Summer Palace and Gardens

Peter’s Humble Palace

On first glance you wouldn’t think much of the yellow, two-storey house further up the road from the Winter Palace and across the Swan Canal. Built between 1710-1714 this was in fact Peter the Great’s primary residence and one of the first brick buildings in St. Petersburg.

There is a lot to learn about the founder of St. Petersburg inside, serving as an experimental wood workshop and a meteorogical station. A stark contrast to the elaborate Winter Palace, the Summer Palace feels more like a home, a large house for a seemingly practical man. The study room shows Peter’s fascination with the sea featuring an original and intricate wind device, paintings of ships and even his skipper uniform. Upstairs you find the bedrooms of Peter and his family such as a nursery and the room of his wife, Catherine.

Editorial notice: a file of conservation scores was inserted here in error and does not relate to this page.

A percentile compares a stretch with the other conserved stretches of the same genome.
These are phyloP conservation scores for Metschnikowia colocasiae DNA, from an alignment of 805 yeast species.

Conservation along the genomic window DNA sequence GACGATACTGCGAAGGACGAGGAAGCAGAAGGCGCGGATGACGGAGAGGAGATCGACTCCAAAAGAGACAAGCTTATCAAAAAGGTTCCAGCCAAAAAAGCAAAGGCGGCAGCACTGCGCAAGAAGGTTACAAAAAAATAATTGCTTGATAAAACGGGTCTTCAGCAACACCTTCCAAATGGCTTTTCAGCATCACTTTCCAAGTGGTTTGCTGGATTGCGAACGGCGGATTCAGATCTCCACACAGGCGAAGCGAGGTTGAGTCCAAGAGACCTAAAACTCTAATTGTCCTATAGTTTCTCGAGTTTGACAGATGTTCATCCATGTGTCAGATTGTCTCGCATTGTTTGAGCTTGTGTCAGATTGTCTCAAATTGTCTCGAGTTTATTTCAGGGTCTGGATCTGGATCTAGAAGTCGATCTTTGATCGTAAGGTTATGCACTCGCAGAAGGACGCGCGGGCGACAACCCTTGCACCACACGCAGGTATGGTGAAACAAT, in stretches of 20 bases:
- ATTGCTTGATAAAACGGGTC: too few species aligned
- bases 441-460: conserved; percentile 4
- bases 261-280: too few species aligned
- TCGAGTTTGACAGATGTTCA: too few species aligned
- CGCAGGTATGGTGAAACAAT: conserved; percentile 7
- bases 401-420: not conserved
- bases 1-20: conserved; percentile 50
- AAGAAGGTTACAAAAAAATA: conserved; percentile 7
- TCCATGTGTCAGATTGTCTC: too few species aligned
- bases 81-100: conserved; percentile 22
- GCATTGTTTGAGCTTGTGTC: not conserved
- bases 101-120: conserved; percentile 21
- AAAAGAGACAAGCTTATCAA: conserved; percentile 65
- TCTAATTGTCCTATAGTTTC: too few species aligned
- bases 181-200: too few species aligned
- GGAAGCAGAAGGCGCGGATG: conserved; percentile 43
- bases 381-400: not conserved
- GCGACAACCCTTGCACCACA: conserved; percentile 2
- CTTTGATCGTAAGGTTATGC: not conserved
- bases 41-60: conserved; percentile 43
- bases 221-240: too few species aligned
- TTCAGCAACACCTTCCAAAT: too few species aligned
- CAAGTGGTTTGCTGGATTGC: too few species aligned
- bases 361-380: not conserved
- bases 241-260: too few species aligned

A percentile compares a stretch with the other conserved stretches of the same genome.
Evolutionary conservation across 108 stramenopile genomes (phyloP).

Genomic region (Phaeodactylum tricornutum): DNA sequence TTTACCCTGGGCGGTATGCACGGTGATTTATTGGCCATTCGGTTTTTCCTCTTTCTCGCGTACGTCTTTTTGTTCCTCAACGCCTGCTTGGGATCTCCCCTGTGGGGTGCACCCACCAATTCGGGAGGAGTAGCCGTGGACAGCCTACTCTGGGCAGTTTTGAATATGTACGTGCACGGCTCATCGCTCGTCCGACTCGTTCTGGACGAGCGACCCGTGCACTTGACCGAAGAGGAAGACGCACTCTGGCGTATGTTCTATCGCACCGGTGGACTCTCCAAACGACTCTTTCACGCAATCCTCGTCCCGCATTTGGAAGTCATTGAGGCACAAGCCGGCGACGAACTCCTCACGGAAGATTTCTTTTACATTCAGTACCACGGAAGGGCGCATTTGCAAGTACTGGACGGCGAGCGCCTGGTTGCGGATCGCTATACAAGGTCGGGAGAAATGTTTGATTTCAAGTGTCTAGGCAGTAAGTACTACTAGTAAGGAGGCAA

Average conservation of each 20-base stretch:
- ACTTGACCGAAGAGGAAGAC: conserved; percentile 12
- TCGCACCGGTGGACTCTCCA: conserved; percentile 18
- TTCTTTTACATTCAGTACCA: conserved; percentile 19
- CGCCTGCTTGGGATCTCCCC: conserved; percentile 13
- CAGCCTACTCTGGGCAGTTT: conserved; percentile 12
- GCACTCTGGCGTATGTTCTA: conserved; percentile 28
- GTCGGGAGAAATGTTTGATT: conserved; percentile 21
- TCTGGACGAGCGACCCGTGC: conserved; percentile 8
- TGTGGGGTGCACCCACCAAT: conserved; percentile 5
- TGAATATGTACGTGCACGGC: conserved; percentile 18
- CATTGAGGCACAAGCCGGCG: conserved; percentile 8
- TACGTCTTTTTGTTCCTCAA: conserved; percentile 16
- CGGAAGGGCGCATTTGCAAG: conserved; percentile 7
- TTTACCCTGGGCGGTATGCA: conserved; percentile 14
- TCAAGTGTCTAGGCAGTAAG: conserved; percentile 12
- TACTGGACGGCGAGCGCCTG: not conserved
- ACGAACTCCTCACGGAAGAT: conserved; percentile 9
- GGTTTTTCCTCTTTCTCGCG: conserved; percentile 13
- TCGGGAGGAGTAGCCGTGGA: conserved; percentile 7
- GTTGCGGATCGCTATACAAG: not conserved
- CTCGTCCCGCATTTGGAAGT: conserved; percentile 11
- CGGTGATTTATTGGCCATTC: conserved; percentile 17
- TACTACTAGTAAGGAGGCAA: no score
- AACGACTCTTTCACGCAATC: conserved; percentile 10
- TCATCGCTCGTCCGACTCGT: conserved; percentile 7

Gardens of Romance and Learning

South of the Summer Palace Peter chose an area where architects and designers transformed the marshy land into a formal Dutch-style garden that served as a retreat for learning. The assorted flora brought in from across Europe was accompanied by sculptures, an amphitheatre, green-houses, a pond, cascade, rare animals and over 60 fountains. Unfortunately destruction wrought by floods and World War II changed the appearance dramatically, yet it still retains its enriching and charismatic atmosphere.

Lime and maple trees and marble statues line Main Avenue that leads through the centre of the garden. These statues were commissioned by Peter from Italian baroque sculptors, though around 90 remain from the more than 200 original statues. These formed Russia’s first collection of sculptures and were intended to familiarise the people with art, antiquity and mythology. Travel to st Petersburg